Under a blazing sun, Sukhoi jets zoomed across the sky and dropped explosives, as Russian warships sailed right up to the shore.
And beyond on a dusty steppe, paratroopers made a mass landing while ground forces ignited a wall of fire with napalm.
This display of military might take place on Friday in Crimea as Russia showcased its ground, marine and air forces in the biggest exercises held on the strategic peninsula since its 2014 annexation from Ukraine.
"On such a scale and with the deployment of different force groupings, such drills are being held for the first time," defence ministry spokesman Igor Konashenkov told journalists.
Watching the drills at the Opuk training range on the Black Sea coast of eastern Crimea were Russian Defence Minister Sergei Shoigu and the head of the General Staff Valery Gerasimov as well as Crimean leader Sergei Aksyonov.
"This training range is the biggest on the Crimean peninsula, which allows for such exercises to be held," said Konashenkov, adding that it had been used by Russia before the peninsula’s annexation.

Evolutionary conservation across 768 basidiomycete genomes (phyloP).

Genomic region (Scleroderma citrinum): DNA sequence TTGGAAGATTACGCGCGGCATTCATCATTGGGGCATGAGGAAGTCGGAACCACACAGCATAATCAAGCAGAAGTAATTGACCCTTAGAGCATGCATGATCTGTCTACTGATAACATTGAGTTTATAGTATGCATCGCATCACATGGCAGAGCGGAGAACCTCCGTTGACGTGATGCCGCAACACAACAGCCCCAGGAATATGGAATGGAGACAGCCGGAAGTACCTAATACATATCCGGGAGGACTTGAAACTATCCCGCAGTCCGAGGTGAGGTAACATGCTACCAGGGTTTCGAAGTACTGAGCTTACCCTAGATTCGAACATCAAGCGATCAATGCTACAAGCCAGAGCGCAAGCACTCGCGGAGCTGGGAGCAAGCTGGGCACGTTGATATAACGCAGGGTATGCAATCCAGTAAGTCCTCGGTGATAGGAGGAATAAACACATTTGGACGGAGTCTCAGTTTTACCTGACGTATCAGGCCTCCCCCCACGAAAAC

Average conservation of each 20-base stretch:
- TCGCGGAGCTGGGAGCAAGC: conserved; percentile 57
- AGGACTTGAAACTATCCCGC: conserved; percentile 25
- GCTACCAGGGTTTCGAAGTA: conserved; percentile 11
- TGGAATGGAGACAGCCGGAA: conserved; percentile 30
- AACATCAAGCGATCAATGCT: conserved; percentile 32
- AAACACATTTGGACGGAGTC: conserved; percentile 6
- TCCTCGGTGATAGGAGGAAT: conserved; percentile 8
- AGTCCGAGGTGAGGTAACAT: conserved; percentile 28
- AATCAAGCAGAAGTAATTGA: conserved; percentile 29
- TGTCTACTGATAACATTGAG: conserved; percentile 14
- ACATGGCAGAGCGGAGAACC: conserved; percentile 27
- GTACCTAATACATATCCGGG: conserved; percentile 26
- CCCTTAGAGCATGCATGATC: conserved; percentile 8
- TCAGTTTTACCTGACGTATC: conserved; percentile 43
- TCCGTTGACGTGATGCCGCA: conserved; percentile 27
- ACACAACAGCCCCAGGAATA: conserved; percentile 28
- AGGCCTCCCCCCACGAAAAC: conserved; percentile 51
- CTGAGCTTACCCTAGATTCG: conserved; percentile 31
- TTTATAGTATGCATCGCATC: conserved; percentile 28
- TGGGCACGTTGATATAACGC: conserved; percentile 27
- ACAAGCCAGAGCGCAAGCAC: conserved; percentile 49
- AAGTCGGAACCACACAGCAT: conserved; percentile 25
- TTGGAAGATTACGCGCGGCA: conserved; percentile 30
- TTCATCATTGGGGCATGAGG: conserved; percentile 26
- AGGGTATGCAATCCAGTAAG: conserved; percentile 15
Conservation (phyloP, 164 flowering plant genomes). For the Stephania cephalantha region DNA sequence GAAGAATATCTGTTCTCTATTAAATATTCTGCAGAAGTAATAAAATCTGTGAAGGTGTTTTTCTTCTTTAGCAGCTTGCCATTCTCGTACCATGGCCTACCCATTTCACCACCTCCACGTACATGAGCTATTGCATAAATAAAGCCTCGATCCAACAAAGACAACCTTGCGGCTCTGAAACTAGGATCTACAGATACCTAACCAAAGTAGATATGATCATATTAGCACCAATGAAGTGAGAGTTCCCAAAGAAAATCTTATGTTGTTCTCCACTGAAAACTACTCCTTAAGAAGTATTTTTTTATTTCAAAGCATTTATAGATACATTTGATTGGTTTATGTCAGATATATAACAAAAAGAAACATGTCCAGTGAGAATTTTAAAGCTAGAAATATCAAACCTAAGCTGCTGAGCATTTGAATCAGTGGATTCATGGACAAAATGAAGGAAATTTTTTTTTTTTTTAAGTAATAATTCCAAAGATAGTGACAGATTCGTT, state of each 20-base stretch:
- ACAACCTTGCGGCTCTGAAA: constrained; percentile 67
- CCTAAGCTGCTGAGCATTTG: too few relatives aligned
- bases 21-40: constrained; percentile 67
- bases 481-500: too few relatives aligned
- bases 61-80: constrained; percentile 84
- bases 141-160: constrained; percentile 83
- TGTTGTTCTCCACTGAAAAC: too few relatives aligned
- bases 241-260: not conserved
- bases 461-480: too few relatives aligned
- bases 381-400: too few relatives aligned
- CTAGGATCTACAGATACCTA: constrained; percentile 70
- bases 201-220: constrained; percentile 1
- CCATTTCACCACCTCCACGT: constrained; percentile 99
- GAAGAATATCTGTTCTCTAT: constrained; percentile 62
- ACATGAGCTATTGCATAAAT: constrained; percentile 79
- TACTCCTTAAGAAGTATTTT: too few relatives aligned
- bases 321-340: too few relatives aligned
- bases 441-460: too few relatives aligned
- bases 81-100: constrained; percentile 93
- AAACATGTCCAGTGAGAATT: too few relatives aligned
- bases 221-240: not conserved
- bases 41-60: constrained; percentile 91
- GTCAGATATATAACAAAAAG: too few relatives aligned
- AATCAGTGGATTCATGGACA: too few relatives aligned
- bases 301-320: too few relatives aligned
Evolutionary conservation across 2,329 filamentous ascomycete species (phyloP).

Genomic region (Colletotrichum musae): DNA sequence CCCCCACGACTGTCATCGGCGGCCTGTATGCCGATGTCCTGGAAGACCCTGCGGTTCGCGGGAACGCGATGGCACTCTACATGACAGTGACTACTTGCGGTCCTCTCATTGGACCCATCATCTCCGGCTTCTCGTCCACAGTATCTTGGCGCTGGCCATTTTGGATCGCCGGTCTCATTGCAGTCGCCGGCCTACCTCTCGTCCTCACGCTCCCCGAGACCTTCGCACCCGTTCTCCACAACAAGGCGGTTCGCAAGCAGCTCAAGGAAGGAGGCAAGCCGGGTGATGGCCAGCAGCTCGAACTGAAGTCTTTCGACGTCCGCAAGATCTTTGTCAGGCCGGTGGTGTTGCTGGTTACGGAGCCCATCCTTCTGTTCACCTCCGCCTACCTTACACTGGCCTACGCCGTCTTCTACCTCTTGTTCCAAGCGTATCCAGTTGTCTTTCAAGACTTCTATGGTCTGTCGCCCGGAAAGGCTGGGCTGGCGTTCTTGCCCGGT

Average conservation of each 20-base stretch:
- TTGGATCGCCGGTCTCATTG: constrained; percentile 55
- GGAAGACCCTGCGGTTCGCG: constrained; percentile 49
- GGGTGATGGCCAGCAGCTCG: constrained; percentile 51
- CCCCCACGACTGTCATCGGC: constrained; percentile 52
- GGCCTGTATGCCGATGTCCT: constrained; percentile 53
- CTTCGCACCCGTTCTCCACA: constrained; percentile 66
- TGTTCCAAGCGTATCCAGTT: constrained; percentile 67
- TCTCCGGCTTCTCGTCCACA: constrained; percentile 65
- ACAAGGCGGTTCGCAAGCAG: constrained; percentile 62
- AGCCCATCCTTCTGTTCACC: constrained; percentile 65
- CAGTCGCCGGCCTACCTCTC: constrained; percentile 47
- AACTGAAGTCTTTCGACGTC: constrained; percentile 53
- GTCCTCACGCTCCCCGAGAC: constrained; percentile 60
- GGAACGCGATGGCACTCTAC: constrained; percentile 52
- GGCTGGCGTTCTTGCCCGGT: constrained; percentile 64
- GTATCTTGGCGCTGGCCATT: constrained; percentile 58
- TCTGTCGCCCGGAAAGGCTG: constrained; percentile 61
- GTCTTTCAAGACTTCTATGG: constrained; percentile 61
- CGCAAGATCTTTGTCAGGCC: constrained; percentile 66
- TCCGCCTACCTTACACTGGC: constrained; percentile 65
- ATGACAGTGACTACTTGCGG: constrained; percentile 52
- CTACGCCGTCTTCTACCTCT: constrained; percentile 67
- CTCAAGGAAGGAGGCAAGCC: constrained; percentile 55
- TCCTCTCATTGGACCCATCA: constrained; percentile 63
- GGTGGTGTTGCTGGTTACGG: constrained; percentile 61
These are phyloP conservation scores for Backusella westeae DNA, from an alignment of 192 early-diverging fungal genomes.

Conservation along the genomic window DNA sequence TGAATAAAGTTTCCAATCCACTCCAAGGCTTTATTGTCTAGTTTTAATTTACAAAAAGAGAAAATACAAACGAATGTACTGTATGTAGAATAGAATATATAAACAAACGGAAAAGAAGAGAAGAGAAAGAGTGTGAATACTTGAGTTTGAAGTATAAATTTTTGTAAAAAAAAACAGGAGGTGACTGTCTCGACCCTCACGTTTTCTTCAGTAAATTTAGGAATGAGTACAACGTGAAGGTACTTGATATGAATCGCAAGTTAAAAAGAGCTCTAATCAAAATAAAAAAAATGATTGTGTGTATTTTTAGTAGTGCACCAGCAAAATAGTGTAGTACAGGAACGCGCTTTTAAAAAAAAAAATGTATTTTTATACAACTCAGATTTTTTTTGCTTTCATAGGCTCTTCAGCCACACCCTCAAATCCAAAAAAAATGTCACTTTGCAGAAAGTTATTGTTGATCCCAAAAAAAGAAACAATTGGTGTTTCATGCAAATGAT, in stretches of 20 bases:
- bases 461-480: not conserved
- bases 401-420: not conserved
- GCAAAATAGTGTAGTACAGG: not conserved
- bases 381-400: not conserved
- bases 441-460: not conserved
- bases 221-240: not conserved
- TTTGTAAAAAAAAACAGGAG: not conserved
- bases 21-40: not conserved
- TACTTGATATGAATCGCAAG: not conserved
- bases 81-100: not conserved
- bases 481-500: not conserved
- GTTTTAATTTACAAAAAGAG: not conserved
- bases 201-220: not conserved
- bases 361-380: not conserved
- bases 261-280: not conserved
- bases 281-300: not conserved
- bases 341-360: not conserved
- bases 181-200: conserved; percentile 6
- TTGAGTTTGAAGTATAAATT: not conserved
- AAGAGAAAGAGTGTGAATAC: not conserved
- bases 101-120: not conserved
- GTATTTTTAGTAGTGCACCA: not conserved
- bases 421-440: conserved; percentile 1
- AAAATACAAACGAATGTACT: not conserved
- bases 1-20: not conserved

The Crimean drills were part of Caucasus-2016 exercises held across Russia’s southern regions with some 12,500 troops, the defence ministry said.
The drills involved warships, aircraft and tanks, with Moscow firing its S-300 missile systems, while the more advanced S-400 systems were used earlier in the Caucasus-2016 exercises that began on September 5 and reached their finale on Thursday.
"Strategic drills… are essential to military training in Russia in 2016," Konashenkov said, "with a focus on different troops working together."
In Crimea, the exercises simulated an attempted invasion by a major force.
But Konashenkov insisted to journalists: "You should not twist this into anything – there’s no politics."
The drill was planned last year and is not related to the current heightened tensions with the West, he said.
Nevertheless such flexing of Russia’s military muscle sent out a clear message that any real attack on Crimea will be fought off.
The drills also come about a month after President Vladimir Putin accused Kiev of sending a group of saboteurs into Crimea, saying Ukraine was "practising terror."